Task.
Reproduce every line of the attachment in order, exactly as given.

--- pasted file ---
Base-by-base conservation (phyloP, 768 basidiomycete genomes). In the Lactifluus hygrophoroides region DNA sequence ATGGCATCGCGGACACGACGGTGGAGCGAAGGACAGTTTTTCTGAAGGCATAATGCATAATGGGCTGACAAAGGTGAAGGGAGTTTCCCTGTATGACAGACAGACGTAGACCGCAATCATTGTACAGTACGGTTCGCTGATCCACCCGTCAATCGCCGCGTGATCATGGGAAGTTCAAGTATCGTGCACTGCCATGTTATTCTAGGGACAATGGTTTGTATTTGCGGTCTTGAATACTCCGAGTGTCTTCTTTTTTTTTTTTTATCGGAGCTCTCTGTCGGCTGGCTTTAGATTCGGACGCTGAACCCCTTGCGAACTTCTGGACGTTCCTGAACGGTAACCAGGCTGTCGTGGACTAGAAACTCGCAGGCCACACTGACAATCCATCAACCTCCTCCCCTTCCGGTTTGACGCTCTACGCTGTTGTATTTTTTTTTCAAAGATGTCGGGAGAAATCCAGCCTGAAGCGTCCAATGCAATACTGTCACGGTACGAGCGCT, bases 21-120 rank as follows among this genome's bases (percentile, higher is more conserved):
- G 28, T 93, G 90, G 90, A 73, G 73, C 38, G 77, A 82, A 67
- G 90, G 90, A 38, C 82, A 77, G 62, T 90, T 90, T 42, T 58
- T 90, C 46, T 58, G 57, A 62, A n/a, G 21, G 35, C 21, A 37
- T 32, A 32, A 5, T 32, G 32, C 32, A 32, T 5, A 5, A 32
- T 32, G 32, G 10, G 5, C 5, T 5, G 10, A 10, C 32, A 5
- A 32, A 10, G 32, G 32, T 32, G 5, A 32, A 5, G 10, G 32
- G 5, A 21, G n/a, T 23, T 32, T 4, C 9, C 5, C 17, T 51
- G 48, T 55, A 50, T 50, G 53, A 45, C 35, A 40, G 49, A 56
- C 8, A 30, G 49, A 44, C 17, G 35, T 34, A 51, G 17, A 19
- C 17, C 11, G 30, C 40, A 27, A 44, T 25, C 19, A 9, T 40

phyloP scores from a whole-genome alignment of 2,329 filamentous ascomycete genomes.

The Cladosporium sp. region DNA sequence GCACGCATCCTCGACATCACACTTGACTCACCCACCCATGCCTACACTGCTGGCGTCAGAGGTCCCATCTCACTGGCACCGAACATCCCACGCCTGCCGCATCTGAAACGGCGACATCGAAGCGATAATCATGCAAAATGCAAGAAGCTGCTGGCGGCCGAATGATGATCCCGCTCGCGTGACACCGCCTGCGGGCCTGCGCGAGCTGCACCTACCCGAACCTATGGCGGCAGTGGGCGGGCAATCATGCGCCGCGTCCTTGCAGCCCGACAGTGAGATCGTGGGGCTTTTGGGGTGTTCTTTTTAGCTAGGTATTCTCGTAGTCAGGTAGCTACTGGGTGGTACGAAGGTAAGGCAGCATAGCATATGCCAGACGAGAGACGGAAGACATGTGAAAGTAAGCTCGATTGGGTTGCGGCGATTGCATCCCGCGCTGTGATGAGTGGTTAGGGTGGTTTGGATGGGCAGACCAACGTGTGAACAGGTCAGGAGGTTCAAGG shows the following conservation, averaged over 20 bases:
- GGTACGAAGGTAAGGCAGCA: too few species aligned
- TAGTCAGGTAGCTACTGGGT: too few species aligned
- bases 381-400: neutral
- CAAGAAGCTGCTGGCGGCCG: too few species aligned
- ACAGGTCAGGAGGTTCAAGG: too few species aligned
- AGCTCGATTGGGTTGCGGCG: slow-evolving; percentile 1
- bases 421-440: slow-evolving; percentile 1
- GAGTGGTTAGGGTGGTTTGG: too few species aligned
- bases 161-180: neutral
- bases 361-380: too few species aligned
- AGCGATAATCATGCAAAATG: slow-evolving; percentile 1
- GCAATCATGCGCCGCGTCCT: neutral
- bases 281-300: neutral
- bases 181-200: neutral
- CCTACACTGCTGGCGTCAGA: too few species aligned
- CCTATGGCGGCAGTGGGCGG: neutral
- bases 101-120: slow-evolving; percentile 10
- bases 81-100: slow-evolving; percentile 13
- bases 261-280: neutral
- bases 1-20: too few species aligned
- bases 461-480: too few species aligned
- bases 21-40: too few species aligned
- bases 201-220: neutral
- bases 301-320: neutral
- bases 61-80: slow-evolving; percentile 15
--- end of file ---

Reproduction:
Base-by-base conservation (phyloP, 768 basidiomycete genomes). In the Lactifluus hygrophoroides region DNA sequence ATGGCATCGCGGACACGACGGTGGAGCGAAGGACAGTTTTTCTGAAGGCATAATGCATAATGGGCTGACAAAGGTGAAGGGAGTTTCCCTGTATGACAGACAGACGTAGACCGCAATCATTGTACAGTACGGTTCGCTGATCCACCCGTCAATCGCCGCGTGATCATGGGAAGTTCAAGTATCGTGCACTGCCATGTTATTCTAGGGACAATGGTTTGTATTTGCGGTCTTGAATACTCCGAGTGTCTTCTTTTTTTTTTTTTATCGGAGCTCTCTGTCGGCTGGCTTTAGATTCGGACGCTGAACCCCTTGCGAACTTCTGGACGTTCCTGAACGGTAACCAGGCTGTCGTGGACTAGAAACTCGCAGGCCACACTGACAATCCATCAACCTCCTCCCCTTCCGGTTTGACGCTCTACGCTGTTGTATTTTTTTTTCAAAGATGTCGGGAGAAATCCAGCCTGAAGCGTCCAATGCAATACTGTCACGGTACGAGCGCT, bases 21-120 rank as follows among this genome's bases (percentile, higher is more conserved):
- G 28, T 93, G 90, G 90, A 73, G 73, C 38, G 77, A 82, A 67
- G 90, G 90, A 38, C 82, A 77, G 62, T 90, T 90, T 42, T 58
- T 90, C 46, T 58, G 57, A 62, A n/a, G 21, G 35, C 21, A 37
- T 32, A 32, A 5, T 32, G 32, C 32, A 32, T 5, A 5, A 32
- T 32, G 32, G 10, G 5, C 5, T 5, G 10, A 10, C 32, A 5
- A 32, A 10, G 32, G 32, T 32, G 5, A 32, A 5, G 10, G 32
- G 5, A 21, G n/a, T 23, T 32, T 4, C 9, C 5, C 17, T 51
- G 48, T 55, A 50, T 50, G 53, A 45, C 35, A 40, G 49, A 56
- C 8, A 30, G 49, A 44, C 17, G 35, T 34, A 51, G 17, A 19
- C 17, C 11, G 30, C 40, A 27, A 44, T 25, C 19, A 9, T 40

phyloP scores from a whole-genome alignment of 2,329 filamentous ascomycete genomes.

The Cladosporium sp. region DNA sequence GCACGCATCCTCGACATCACACTTGACTCACCCACCCATGCCTACACTGCTGGCGTCAGAGGTCCCATCTCACTGGCACCGAACATCCCACGCCTGCCGCATCTGAAACGGCGACATCGAAGCGATAATCATGCAAAATGCAAGAAGCTGCTGGCGGCCGAATGATGATCCCGCTCGCGTGACACCGCCTGCGGGCCTGCGCGAGCTGCACCTACCCGAACCTATGGCGGCAGTGGGCGGGCAATCATGCGCCGCGTCCTTGCAGCCCGACAGTGAGATCGTGGGGCTTTTGGGGTGTTCTTTTTAGCTAGGTATTCTCGTAGTCAGGTAGCTACTGGGTGGTACGAAGGTAAGGCAGCATAGCATATGCCAGACGAGAGACGGAAGACATGTGAAAGTAAGCTCGATTGGGTTGCGGCGATTGCATCCCGCGCTGTGATGAGTGGTTAGGGTGGTTTGGATGGGCAGACCAACGTGTGAACAGGTCAGGAGGTTCAAGG shows the following conservation, averaged over 20 bases:
- GGTACGAAGGTAAGGCAGCA: too few species aligned
- TAGTCAGGTAGCTACTGGGT: too few species aligned
- bases 381-400: neutral
- CAAGAAGCTGCTGGCGGCCG: too few species aligned
- ACAGGTCAGGAGGTTCAAGG: too few species aligned
- AGCTCGATTGGGTTGCGGCG: slow-evolving; percentile 1
- bases 421-440: slow-evolving; percentile 1
- GAGTGGTTAGGGTGGTTTGG: too few species aligned
- bases 161-180: neutral
- bases 361-380: too few species aligned
- AGCGATAATCATGCAAAATG: slow-evolving; percentile 1
- GCAATCATGCGCCGCGTCCT: neutral
- bases 281-300: neutral
- bases 181-200: neutral
- CCTACACTGCTGGCGTCAGA: too few species aligned
- CCTATGGCGGCAGTGGGCGG: neutral
- bases 101-120: slow-evolving; percentile 10
- bases 81-100: slow-evolving; percentile 13
- bases 261-280: neutral
- bases 1-20: too few species aligned
- bases 461-480: too few species aligned
- bases 21-40: too few species aligned
- bases 201-220: neutral
- bases 301-320: neutral
- bases 61-80: slow-evolving; percentile 15